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Neighbors Show Kindness During Coronavirus Crisis

Geri Medina and Nafis Hasan on a grocery store run for a neighbor (Courtesy Geri Medina)
Geri Medina and Nafis Hasan on a grocery store run for a neighbor (Courtesy Geri Medina)

Amid the coronavirus epidemic, a lot of people have been stepping up to help their neighbors — people like Geri Medina, who's been organizing a mutual aid group for Jamaica Plain and Roxbury.

(Listen to this story here on the Kind World Podcast)

"We have such a range of different kinds of things that people are willing to provide their neighbors in addition to money and housing and things like that," Medina said. "Things like delivery or child care or some people are artists and say they're willing to do online video chat sessions doing art."

Mutual aid groups are informal networks, set up by volunteers, to match neighbors who need help with the neighbors who can provide it. During the coronavirus pandemic, these groups have been popping up all across Massachusetts.

"This is such a powerful way of practicing community. It’s like been the nicest thing to observe during this entire time," Medina said.

It's a time that presents serious challenges for many, including Dimitra Murphy, who owns Daddy Jones Bar in Somerville. She’s had to temporarily close her bar and restaurant. Despite that, Murphy wanted to help in some way. So she and a couple of her staff are still making food and delivering it to families in need.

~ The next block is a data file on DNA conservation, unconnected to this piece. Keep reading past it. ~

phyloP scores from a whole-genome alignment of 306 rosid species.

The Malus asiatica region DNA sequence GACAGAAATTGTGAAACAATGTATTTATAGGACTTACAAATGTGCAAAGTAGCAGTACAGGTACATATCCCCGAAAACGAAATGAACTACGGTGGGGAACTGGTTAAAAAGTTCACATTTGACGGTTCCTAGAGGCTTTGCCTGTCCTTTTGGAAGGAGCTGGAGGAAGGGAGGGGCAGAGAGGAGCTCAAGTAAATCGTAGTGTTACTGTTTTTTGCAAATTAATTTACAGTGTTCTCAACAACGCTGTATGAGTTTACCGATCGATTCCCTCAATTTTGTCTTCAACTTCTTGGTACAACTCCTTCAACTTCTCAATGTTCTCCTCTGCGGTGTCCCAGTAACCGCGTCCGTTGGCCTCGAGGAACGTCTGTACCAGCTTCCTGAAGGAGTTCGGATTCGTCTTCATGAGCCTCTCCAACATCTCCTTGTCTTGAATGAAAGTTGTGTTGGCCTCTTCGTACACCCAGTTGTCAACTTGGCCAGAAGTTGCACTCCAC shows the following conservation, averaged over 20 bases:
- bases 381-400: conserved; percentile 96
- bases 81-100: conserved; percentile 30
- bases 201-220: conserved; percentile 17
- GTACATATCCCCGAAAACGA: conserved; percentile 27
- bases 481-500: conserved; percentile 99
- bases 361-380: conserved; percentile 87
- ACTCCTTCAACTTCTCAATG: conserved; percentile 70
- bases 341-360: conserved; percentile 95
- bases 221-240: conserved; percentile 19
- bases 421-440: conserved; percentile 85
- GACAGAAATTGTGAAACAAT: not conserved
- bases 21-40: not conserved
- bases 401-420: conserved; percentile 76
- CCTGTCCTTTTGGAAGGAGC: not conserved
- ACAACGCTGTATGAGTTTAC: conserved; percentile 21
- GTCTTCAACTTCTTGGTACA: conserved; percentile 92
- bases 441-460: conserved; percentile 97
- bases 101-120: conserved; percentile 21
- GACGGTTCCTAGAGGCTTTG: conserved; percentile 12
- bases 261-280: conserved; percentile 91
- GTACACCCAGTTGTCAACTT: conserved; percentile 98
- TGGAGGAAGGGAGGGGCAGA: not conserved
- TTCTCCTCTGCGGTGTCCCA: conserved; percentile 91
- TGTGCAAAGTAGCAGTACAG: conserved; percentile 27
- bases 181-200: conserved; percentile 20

"When I saw that we weren’t going to be bringing kids to school, I was like, 'wow, restaurants have food and we are going to need to get it somewhere,' " she said.<

Murphy is also thinking about other restaurants, whose workers are dealing with serious economic fallout.

Using money she's raised from the community, she plans to buy food vouchers from other local businesses to donate to families.

"Maybe we can turn, like, the need of the restaurants — and all of our restaurants — into a way to help the community," said Murphy.

It’s not just big community efforts. Individuals, like Farah Assiraj, have also been stepping up. Assiraj is a school principal who lives in Milton and her simple act of kindness is making a big difference.

"I do have a friend who is immunocompromised ... so I’m going to do some shopping for her today and cook some meals and drop those off," Assiraj said.

Besides helping with meals, Assiraj has offered to help working parents who live close by with childcare.

"I think there is the capacity to love and care and show kindness," Assiraj said. "If you know you have a neighbor who lives by themselves, to knock on their door, maybe wear a mask, leave a note even and just say, 'if you need something, call me.' "

She says she wants to set an example for her 14-year-old daughter of what it means to be a good neighbor. The rest of us are taking note.

Editors note: If you've witnessed an act of kindness during the coronavirus epidemic, email kindworld@wbur.org

This segment aired on March 25, 2020. The audio for this segment is not available.

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